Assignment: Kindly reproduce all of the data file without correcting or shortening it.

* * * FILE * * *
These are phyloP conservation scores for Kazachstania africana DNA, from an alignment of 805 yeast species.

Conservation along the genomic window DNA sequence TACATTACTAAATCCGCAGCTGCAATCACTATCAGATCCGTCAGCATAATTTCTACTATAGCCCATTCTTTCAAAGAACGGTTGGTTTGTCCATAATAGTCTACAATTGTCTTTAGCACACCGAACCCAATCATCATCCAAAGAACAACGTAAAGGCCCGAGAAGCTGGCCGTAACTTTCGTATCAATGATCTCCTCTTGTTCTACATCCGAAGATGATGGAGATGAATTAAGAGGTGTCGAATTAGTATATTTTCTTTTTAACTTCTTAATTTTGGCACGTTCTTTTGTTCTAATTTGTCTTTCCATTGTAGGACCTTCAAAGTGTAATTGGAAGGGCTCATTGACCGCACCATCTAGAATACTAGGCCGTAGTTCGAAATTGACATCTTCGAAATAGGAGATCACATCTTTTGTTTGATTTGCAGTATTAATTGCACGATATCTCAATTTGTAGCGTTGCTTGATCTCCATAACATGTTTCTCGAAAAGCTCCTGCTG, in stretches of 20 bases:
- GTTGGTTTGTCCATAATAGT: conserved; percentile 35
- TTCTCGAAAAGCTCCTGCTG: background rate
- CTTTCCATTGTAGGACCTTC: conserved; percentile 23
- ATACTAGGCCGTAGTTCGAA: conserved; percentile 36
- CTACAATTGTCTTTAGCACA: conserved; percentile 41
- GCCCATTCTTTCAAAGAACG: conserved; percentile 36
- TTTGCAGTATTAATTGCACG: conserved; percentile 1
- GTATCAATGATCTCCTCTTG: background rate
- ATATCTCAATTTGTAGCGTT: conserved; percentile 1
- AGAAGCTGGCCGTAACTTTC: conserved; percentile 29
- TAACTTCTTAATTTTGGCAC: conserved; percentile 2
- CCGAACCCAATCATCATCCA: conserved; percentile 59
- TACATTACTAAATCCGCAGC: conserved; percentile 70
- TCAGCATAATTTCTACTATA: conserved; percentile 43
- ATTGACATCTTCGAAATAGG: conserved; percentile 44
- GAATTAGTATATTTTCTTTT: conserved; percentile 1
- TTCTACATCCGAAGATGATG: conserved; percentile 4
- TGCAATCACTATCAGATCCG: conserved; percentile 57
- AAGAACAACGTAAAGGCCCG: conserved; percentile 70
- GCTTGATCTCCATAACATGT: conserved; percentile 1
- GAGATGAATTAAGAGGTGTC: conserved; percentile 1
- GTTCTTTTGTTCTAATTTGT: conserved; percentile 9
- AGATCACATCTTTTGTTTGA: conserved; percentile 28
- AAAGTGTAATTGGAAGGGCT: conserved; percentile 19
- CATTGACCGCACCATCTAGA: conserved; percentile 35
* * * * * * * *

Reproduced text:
These are phyloP conservation scores for Kazachstania africana DNA, from an alignment of 805 yeast species.

Conservation along the genomic window DNA sequence TACATTACTAAATCCGCAGCTGCAATCACTATCAGATCCGTCAGCATAATTTCTACTATAGCCCATTCTTTCAAAGAACGGTTGGTTTGTCCATAATAGTCTACAATTGTCTTTAGCACACCGAACCCAATCATCATCCAAAGAACAACGTAAAGGCCCGAGAAGCTGGCCGTAACTTTCGTATCAATGATCTCCTCTTGTTCTACATCCGAAGATGATGGAGATGAATTAAGAGGTGTCGAATTAGTATATTTTCTTTTTAACTTCTTAATTTTGGCACGTTCTTTTGTTCTAATTTGTCTTTCCATTGTAGGACCTTCAAAGTGTAATTGGAAGGGCTCATTGACCGCACCATCTAGAATACTAGGCCGTAGTTCGAAATTGACATCTTCGAAATAGGAGATCACATCTTTTGTTTGATTTGCAGTATTAATTGCACGATATCTCAATTTGTAGCGTTGCTTGATCTCCATAACATGTTTCTCGAAAAGCTCCTGCTG, in stretches of 20 bases:
- GTTGGTTTGTCCATAATAGT: conserved; percentile 35
- TTCTCGAAAAGCTCCTGCTG: background rate
- CTTTCCATTGTAGGACCTTC: conserved; percentile 23
- ATACTAGGCCGTAGTTCGAA: conserved; percentile 36
- CTACAATTGTCTTTAGCACA: conserved; percentile 41
- GCCCATTCTTTCAAAGAACG: conserved; percentile 36
- TTTGCAGTATTAATTGCACG: conserved; percentile 1
- GTATCAATGATCTCCTCTTG: background rate
- ATATCTCAATTTGTAGCGTT: conserved; percentile 1
- AGAAGCTGGCCGTAACTTTC: conserved; percentile 29
- TAACTTCTTAATTTTGGCAC: conserved; percentile 2
- CCGAACCCAATCATCATCCA: conserved; percentile 59
- TACATTACTAAATCCGCAGC: conserved; percentile 70
- TCAGCATAATTTCTACTATA: conserved; percentile 43
- ATTGACATCTTCGAAATAGG: conserved; percentile 44
- GAATTAGTATATTTTCTTTT: conserved; percentile 1
- TTCTACATCCGAAGATGATG: conserved; percentile 4
- TGCAATCACTATCAGATCCG: conserved; percentile 57
- AAGAACAACGTAAAGGCCCG: conserved; percentile 70
- GCTTGATCTCCATAACATGT: conserved; percentile 1
- GAGATGAATTAAGAGGTGTC: conserved; percentile 1
- GTTCTTTTGTTCTAATTTGT: conserved; percentile 9
- AGATCACATCTTTTGTTTGA: conserved; percentile 28
- AAAGTGTAATTGGAAGGGCT: conserved; percentile 19
- CATTGACCGCACCATCTAGA: conserved; percentile 35